Q: I know I shouldn’t eat two hours or so before my yoga class, but what should I eat afterwards?
A: First, let’s examine the old trope that you should practice yoga on an empty stomach. This is something that you should ditch for “eat before yoga or don’t–whatever is best for you.” I (Jane) will generally practice having eaten a light to medium meal within two hours of starting class and have no trouble, but wouldn’t feel good having eaten something heavier. On the other hand, Mindy needs to have a pretty empty stomach to feel right. All people are different in this regard, so please do what your body needs and probably err on the conservative side to start with. The first time you simultaneously bend and twist with a too-full-for-you stomach, you will know to do something different next time. 🙂 Our teachers practice trauma-informed and adaptive yoga so you can feel good in your body, whether it’s a full stomach, full brain, or an injury that may be affecting your practice on a given day.
Regarding what to eat afterwards, sports nutrition practices tell us that the answer depends on the strenuousness of the yoga class. We have worked to make our yoga classes accessible to everyone. You are able to take each class at your own pace and make it as challenging as you would like. If you didn’t exert yourself much, simply eat a normal meal the next time you feel “meal hungry.” Be sure to drink some water right after class because even though you might not feel like you were sweating, you were. We lose about a quart of water per day through “insensible” loss, meaning that you can’t feel it happening. Chances are you aren’t properly hydrated to start with, especially in the winter, so it is a good habit to get into for many reasons.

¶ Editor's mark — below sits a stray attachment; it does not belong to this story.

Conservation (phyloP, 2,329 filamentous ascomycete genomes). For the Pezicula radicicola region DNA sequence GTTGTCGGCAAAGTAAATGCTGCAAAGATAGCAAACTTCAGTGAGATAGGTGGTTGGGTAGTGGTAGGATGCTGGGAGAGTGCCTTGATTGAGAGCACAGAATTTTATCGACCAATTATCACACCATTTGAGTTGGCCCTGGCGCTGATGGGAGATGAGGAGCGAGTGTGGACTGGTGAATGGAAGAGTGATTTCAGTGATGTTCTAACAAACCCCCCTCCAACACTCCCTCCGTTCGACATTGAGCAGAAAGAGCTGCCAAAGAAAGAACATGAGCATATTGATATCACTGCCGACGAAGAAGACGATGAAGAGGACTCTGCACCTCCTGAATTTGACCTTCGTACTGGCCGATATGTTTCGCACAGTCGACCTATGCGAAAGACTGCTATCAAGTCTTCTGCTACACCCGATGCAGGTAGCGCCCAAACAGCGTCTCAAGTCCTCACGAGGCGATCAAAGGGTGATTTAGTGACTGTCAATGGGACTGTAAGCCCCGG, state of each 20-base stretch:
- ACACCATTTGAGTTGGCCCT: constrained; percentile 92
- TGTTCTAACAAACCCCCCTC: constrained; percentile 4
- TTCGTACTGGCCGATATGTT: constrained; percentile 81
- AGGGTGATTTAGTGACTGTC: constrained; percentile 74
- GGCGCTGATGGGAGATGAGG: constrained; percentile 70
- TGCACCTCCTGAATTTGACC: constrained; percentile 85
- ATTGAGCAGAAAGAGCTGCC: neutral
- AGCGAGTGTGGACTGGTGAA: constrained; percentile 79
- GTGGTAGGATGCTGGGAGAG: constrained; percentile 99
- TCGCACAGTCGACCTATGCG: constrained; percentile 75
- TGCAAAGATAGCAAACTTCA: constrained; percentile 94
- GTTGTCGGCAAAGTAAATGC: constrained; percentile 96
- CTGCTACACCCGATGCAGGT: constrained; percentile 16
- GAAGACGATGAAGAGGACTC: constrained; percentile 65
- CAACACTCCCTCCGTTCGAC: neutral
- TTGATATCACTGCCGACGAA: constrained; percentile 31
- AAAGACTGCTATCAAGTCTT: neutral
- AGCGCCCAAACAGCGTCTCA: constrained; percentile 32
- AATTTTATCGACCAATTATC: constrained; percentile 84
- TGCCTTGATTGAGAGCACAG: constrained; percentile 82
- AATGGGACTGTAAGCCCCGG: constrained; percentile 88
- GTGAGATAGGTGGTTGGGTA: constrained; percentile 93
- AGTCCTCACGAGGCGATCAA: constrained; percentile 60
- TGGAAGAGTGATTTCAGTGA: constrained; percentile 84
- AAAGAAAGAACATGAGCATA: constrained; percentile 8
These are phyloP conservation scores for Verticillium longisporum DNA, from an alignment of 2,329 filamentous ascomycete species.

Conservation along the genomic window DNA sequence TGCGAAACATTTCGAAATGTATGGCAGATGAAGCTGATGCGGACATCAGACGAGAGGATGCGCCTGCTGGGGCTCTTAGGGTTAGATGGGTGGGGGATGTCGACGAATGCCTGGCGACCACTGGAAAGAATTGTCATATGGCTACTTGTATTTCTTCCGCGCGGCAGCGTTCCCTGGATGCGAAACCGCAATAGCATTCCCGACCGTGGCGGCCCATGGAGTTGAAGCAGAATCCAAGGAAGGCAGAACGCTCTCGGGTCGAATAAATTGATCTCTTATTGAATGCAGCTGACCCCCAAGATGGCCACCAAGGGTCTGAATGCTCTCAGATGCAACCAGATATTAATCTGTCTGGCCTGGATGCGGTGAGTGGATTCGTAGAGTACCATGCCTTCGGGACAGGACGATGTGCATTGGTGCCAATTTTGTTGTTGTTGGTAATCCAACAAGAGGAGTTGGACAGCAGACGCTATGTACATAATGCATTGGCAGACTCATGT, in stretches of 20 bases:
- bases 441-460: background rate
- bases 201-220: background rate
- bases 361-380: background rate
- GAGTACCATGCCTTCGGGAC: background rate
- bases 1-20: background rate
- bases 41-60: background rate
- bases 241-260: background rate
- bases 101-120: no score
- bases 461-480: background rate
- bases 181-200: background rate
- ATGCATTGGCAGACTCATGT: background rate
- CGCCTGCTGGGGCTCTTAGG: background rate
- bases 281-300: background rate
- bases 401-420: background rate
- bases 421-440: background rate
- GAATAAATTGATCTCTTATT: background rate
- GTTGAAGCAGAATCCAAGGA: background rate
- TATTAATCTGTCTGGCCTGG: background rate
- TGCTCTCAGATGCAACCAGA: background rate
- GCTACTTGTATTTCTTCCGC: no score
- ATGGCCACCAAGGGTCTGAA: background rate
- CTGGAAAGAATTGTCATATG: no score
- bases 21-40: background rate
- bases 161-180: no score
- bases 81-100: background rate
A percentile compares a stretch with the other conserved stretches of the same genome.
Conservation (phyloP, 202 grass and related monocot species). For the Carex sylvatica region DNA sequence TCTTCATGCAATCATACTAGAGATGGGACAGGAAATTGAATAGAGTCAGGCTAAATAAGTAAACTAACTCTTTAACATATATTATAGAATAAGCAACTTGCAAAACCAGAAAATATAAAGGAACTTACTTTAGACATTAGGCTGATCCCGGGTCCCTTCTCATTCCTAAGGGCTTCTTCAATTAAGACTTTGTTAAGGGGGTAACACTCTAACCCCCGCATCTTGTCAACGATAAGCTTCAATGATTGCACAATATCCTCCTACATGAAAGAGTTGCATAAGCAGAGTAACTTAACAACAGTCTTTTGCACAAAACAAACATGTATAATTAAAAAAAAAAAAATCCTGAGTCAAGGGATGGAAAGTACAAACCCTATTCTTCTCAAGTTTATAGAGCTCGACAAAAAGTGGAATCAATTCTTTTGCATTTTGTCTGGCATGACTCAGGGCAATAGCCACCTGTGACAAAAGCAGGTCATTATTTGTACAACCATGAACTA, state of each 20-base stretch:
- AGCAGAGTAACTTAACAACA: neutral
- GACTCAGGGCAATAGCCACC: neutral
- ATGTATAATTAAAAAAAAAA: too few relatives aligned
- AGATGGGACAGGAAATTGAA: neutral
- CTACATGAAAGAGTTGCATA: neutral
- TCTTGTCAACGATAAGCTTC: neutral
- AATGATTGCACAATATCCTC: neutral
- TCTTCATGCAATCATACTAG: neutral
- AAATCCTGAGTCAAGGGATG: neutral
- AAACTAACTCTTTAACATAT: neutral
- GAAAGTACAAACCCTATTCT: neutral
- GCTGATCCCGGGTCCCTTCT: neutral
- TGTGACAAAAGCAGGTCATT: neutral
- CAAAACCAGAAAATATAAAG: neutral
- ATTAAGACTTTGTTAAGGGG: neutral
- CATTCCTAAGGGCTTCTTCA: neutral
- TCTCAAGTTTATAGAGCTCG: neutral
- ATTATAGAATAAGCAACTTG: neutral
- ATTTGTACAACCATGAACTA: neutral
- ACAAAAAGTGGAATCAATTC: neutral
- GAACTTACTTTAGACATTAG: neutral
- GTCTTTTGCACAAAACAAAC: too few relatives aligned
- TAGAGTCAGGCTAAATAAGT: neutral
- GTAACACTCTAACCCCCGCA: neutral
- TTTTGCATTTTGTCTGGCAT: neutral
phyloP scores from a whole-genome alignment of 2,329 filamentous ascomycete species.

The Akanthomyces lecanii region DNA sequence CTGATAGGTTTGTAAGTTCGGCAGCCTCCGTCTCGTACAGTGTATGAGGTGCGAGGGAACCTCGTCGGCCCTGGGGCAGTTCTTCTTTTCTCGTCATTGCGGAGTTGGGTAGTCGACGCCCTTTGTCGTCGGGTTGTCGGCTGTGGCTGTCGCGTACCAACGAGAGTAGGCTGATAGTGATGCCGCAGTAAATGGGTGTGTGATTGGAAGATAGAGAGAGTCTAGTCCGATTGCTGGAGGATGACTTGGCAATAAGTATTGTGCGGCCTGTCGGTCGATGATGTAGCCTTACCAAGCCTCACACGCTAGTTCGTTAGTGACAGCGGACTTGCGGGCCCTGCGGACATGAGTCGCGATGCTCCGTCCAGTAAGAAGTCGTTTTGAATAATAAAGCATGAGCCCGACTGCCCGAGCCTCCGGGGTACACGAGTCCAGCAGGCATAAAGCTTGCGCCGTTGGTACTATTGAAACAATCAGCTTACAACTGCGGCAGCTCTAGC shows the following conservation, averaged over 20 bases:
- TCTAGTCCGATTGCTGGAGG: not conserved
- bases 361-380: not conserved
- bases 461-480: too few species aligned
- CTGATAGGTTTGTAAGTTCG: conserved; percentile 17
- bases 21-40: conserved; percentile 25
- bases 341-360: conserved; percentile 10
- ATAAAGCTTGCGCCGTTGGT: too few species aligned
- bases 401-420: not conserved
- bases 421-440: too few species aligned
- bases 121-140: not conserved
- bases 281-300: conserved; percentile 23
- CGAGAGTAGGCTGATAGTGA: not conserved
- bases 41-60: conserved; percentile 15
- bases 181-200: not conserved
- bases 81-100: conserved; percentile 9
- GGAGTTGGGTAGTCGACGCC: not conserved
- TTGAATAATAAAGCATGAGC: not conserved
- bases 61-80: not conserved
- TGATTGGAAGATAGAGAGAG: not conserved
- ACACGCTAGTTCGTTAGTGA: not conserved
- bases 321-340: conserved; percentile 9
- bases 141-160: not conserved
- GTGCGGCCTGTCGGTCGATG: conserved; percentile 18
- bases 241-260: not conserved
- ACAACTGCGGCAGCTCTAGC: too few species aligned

If you got sweaty and really used your muscles during class, choose a substantial snack that has both carbs and protein within two hours of class ending. If you want to sound all scientific, this is called the “anabolic window.” This will optimally replenish your energy stores and maximize muscle repair. By a “snack,” we mean more than an apple and less than a meal, although if you are meal hungry, definitely eat a meal. Maybe an apple and a granola bar. Or an apple with cheese and crackers. Or some yogurt with toast and jam. Or any bread product with peanut butter. And an apple (I am really craving an apple right now, can you tell?) A sports bar of any kind will probably have a good mix of macronutrients. Choose something that will feel good in your body, and you can’t go wrong.
You definitely need to drink water as well–probably 24 ounces, and perhaps more if you were really sweaty. There is no need for an electrolyte replacement drink unless your class was in a heated room or lasted 90 minutes or longer.